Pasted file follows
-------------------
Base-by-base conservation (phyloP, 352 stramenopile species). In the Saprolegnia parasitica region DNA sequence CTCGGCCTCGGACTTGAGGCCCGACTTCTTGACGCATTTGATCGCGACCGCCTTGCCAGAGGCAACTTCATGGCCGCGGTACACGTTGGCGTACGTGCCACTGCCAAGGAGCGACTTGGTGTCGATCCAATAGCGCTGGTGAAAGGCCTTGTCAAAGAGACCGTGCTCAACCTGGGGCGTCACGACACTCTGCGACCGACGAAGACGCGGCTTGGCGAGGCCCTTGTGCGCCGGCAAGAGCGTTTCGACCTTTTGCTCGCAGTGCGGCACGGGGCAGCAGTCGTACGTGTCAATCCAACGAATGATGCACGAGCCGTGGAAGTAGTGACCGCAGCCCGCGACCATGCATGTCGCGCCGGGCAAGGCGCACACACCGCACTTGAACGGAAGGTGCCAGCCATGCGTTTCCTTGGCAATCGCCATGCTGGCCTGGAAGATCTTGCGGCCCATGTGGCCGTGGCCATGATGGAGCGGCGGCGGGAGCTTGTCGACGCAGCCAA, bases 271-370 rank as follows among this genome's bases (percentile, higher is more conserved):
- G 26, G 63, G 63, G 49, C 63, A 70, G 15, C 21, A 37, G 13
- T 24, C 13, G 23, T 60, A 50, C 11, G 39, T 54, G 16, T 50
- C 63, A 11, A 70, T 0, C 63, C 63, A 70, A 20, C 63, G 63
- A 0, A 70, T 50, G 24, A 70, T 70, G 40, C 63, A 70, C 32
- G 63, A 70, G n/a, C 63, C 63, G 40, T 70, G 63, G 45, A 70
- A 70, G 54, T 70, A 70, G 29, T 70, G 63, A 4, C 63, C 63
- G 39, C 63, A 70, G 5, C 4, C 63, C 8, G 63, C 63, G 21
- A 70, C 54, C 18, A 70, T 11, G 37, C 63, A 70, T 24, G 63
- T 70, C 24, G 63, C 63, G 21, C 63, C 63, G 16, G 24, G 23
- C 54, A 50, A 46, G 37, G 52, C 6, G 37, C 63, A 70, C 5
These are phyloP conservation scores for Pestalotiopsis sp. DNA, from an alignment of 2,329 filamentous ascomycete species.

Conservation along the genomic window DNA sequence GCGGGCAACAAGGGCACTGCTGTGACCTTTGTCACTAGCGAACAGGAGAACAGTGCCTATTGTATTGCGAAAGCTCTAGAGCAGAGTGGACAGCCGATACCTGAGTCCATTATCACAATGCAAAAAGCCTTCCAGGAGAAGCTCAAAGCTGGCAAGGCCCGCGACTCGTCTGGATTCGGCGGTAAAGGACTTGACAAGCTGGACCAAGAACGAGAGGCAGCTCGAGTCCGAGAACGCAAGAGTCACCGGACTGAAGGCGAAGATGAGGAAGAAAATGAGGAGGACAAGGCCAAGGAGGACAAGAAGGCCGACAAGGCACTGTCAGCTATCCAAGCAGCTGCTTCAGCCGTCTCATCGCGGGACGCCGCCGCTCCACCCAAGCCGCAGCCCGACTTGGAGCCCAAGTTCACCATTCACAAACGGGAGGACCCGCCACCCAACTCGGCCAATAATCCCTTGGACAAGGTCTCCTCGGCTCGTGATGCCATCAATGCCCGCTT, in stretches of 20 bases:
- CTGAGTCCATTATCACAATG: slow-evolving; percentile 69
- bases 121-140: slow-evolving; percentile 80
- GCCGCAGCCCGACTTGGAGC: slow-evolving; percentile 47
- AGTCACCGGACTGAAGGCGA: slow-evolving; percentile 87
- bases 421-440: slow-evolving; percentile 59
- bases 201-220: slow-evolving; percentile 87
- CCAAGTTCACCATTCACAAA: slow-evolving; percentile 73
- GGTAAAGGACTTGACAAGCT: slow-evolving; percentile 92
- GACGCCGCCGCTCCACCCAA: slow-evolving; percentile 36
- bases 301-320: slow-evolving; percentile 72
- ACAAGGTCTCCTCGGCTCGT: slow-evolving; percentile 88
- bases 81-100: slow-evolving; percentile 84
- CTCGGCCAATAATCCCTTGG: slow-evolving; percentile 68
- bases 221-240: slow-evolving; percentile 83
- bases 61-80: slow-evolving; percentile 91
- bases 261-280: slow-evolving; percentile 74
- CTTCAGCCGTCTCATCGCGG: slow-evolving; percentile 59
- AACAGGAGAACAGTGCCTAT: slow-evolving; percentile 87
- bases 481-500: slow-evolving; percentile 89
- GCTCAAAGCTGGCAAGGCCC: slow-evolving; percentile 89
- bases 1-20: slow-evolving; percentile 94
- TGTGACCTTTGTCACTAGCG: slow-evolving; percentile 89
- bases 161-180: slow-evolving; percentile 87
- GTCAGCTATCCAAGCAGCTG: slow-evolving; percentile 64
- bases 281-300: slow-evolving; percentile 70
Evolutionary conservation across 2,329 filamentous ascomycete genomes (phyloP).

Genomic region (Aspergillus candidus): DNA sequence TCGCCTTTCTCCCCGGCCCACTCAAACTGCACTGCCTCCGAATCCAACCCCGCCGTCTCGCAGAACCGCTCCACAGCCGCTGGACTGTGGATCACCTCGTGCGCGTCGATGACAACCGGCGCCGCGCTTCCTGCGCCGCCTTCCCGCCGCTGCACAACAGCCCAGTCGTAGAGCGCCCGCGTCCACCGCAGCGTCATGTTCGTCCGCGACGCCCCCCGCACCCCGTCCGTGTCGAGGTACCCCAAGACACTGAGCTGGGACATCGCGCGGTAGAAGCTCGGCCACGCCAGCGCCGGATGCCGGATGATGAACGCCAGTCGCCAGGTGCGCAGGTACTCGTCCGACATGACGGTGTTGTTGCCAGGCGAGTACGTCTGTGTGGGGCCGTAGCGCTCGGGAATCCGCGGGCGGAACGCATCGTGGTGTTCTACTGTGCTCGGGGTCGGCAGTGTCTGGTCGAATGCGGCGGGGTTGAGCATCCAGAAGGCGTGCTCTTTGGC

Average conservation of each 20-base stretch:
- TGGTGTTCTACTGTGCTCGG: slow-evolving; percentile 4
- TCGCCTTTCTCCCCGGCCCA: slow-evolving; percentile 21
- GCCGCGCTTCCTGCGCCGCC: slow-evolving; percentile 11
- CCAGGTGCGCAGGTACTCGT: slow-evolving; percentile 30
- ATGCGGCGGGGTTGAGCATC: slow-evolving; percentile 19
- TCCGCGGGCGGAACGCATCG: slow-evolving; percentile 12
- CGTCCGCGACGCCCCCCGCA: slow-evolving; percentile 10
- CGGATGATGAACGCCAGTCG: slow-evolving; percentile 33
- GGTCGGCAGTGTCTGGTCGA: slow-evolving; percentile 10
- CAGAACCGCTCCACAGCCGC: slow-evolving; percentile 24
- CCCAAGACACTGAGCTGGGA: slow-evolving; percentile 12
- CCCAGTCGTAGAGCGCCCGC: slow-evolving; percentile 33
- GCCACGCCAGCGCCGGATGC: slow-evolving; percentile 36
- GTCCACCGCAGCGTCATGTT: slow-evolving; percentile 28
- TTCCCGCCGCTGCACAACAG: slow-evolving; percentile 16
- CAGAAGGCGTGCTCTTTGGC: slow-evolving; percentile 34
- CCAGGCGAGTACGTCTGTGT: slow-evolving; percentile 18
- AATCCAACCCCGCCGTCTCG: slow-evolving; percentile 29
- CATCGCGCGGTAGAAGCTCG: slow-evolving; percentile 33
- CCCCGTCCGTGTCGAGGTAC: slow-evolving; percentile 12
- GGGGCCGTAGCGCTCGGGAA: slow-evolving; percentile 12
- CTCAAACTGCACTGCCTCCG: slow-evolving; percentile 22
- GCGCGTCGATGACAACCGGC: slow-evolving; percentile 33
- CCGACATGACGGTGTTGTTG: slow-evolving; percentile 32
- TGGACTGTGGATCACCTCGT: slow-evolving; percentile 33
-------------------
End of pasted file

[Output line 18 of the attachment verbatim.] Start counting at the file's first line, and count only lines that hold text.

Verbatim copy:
- bases 421-440: slow-evolving; percentile 59